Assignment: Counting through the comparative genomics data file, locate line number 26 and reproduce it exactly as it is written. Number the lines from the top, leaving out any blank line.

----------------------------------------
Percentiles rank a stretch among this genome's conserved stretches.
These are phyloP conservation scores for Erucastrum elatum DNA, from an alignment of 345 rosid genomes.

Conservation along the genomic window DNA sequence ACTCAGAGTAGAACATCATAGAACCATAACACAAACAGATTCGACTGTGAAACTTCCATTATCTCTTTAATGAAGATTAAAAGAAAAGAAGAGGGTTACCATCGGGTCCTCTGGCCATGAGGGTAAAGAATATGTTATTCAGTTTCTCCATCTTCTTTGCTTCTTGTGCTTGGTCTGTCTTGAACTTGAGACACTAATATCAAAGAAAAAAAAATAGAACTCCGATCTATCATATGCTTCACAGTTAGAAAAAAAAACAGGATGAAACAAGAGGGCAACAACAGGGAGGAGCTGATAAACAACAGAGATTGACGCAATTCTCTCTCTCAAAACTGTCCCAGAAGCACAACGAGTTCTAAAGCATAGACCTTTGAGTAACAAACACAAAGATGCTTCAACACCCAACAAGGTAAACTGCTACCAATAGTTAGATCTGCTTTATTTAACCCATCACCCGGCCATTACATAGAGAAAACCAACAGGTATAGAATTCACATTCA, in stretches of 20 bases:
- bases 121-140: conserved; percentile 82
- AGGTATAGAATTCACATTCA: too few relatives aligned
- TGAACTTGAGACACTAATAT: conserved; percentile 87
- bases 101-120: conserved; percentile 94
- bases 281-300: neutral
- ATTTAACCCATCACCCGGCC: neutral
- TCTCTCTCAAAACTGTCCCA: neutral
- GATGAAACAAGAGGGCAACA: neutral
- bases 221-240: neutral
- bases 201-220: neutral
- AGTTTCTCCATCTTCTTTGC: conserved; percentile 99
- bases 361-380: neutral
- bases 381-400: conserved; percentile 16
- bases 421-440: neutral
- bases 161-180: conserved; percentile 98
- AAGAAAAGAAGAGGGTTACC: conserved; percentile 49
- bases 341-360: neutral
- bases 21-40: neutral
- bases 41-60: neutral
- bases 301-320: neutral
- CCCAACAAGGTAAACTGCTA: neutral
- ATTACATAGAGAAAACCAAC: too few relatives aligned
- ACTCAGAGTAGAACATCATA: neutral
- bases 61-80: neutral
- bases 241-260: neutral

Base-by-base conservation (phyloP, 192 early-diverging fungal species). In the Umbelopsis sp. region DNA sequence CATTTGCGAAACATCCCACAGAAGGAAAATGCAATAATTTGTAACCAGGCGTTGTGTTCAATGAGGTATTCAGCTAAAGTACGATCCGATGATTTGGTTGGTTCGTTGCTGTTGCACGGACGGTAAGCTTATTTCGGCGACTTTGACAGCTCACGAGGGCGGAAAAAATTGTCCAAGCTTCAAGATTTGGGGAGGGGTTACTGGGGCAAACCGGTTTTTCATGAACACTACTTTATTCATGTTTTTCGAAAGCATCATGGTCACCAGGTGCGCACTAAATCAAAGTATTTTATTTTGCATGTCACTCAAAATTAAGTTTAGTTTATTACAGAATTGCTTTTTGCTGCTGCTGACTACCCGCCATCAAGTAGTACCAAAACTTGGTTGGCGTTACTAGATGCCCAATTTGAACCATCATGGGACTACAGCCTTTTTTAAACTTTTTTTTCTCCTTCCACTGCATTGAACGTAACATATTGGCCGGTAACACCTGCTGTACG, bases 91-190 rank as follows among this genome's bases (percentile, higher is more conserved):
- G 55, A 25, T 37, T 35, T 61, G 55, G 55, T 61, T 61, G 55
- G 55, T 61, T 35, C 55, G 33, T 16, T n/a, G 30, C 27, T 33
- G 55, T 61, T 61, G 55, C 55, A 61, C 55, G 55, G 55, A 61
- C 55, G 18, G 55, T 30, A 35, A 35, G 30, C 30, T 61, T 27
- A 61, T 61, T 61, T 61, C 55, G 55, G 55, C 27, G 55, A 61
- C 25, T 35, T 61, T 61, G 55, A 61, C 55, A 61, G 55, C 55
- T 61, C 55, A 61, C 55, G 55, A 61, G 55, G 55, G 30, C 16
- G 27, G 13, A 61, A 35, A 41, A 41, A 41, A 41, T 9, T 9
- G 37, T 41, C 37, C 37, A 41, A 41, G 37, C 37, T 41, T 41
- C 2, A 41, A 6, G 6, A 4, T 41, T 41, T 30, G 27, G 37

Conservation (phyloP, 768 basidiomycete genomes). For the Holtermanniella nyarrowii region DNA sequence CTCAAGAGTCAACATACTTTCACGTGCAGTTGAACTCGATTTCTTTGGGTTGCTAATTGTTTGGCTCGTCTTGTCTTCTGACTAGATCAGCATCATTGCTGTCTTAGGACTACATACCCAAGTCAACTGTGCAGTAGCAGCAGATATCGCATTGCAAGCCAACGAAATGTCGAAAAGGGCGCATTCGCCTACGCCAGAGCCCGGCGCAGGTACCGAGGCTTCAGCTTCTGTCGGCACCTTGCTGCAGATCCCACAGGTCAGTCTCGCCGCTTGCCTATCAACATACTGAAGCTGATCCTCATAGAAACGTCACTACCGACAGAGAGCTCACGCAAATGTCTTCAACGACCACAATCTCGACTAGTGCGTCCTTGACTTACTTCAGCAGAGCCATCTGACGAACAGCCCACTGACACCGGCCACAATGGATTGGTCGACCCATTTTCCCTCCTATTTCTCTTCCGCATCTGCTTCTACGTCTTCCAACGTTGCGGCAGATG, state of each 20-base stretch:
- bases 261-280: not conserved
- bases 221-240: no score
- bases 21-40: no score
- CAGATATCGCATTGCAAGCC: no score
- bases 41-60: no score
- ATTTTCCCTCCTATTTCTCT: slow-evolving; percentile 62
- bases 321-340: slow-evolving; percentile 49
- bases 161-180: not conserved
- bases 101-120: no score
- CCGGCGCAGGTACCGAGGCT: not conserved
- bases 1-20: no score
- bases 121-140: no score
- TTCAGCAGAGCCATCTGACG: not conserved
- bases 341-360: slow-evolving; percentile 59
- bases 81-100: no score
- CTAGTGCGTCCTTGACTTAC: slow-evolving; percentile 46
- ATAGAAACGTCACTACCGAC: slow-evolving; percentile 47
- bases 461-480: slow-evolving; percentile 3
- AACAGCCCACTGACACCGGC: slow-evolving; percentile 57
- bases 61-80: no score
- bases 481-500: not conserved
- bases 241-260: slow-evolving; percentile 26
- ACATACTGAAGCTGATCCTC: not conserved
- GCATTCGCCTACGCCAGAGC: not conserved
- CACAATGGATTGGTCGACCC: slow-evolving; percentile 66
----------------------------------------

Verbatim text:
- ACTCAGAGTAGAACATCATA: neutral